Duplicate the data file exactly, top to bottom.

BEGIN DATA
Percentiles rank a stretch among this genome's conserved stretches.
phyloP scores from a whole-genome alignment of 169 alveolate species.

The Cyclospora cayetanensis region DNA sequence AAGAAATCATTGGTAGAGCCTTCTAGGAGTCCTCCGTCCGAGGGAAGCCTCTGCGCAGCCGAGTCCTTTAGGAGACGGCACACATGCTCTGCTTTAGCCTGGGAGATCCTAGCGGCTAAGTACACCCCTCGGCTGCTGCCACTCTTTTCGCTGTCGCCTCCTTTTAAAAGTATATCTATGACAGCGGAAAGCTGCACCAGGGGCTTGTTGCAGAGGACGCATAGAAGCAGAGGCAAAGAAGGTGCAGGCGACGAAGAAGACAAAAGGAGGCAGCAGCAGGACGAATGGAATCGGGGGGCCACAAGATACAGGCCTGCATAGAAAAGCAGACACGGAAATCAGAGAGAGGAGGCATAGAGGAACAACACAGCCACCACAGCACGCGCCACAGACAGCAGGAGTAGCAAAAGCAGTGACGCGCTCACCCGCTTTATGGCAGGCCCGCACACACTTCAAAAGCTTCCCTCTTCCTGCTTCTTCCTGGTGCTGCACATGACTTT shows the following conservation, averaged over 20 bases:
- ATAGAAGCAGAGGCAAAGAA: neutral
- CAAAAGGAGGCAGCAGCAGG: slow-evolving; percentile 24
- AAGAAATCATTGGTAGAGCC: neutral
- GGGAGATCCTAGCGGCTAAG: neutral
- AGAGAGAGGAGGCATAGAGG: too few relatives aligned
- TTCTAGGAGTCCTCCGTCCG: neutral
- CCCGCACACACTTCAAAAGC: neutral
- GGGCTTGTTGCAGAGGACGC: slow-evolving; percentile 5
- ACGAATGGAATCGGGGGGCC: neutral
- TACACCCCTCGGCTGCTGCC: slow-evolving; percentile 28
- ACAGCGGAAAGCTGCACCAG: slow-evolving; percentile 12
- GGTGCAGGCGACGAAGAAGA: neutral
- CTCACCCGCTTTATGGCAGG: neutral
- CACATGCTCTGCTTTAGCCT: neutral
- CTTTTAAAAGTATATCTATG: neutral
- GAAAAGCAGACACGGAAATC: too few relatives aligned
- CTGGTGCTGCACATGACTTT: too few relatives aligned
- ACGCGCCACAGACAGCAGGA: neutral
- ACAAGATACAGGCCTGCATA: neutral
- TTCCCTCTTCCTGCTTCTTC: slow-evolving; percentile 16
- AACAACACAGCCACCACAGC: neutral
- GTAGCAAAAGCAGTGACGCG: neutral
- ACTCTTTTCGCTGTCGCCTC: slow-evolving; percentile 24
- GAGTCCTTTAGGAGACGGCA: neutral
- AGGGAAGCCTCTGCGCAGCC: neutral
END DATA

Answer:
Percentiles rank a stretch among this genome's conserved stretches.
phyloP scores from a whole-genome alignment of 169 alveolate species.

The Cyclospora cayetanensis region DNA sequence AAGAAATCATTGGTAGAGCCTTCTAGGAGTCCTCCGTCCGAGGGAAGCCTCTGCGCAGCCGAGTCCTTTAGGAGACGGCACACATGCTCTGCTTTAGCCTGGGAGATCCTAGCGGCTAAGTACACCCCTCGGCTGCTGCCACTCTTTTCGCTGTCGCCTCCTTTTAAAAGTATATCTATGACAGCGGAAAGCTGCACCAGGGGCTTGTTGCAGAGGACGCATAGAAGCAGAGGCAAAGAAGGTGCAGGCGACGAAGAAGACAAAAGGAGGCAGCAGCAGGACGAATGGAATCGGGGGGCCACAAGATACAGGCCTGCATAGAAAAGCAGACACGGAAATCAGAGAGAGGAGGCATAGAGGAACAACACAGCCACCACAGCACGCGCCACAGACAGCAGGAGTAGCAAAAGCAGTGACGCGCTCACCCGCTTTATGGCAGGCCCGCACACACTTCAAAAGCTTCCCTCTTCCTGCTTCTTCCTGGTGCTGCACATGACTTT shows the following conservation, averaged over 20 bases:
- ATAGAAGCAGAGGCAAAGAA: neutral
- CAAAAGGAGGCAGCAGCAGG: slow-evolving; percentile 24
- AAGAAATCATTGGTAGAGCC: neutral
- GGGAGATCCTAGCGGCTAAG: neutral
- AGAGAGAGGAGGCATAGAGG: too few relatives aligned
- TTCTAGGAGTCCTCCGTCCG: neutral
- CCCGCACACACTTCAAAAGC: neutral
- GGGCTTGTTGCAGAGGACGC: slow-evolving; percentile 5
- ACGAATGGAATCGGGGGGCC: neutral
- TACACCCCTCGGCTGCTGCC: slow-evolving; percentile 28
- ACAGCGGAAAGCTGCACCAG: slow-evolving; percentile 12
- GGTGCAGGCGACGAAGAAGA: neutral
- CTCACCCGCTTTATGGCAGG: neutral
- CACATGCTCTGCTTTAGCCT: neutral
- CTTTTAAAAGTATATCTATG: neutral
- GAAAAGCAGACACGGAAATC: too few relatives aligned
- CTGGTGCTGCACATGACTTT: too few relatives aligned
- ACGCGCCACAGACAGCAGGA: neutral
- ACAAGATACAGGCCTGCATA: neutral
- TTCCCTCTTCCTGCTTCTTC: slow-evolving; percentile 16
- AACAACACAGCCACCACAGC: neutral
- GTAGCAAAAGCAGTGACGCG: neutral
- ACTCTTTTCGCTGTCGCCTC: slow-evolving; percentile 24
- GAGTCCTTTAGGAGACGGCA: neutral
- AGGGAAGCCTCTGCGCAGCC: neutral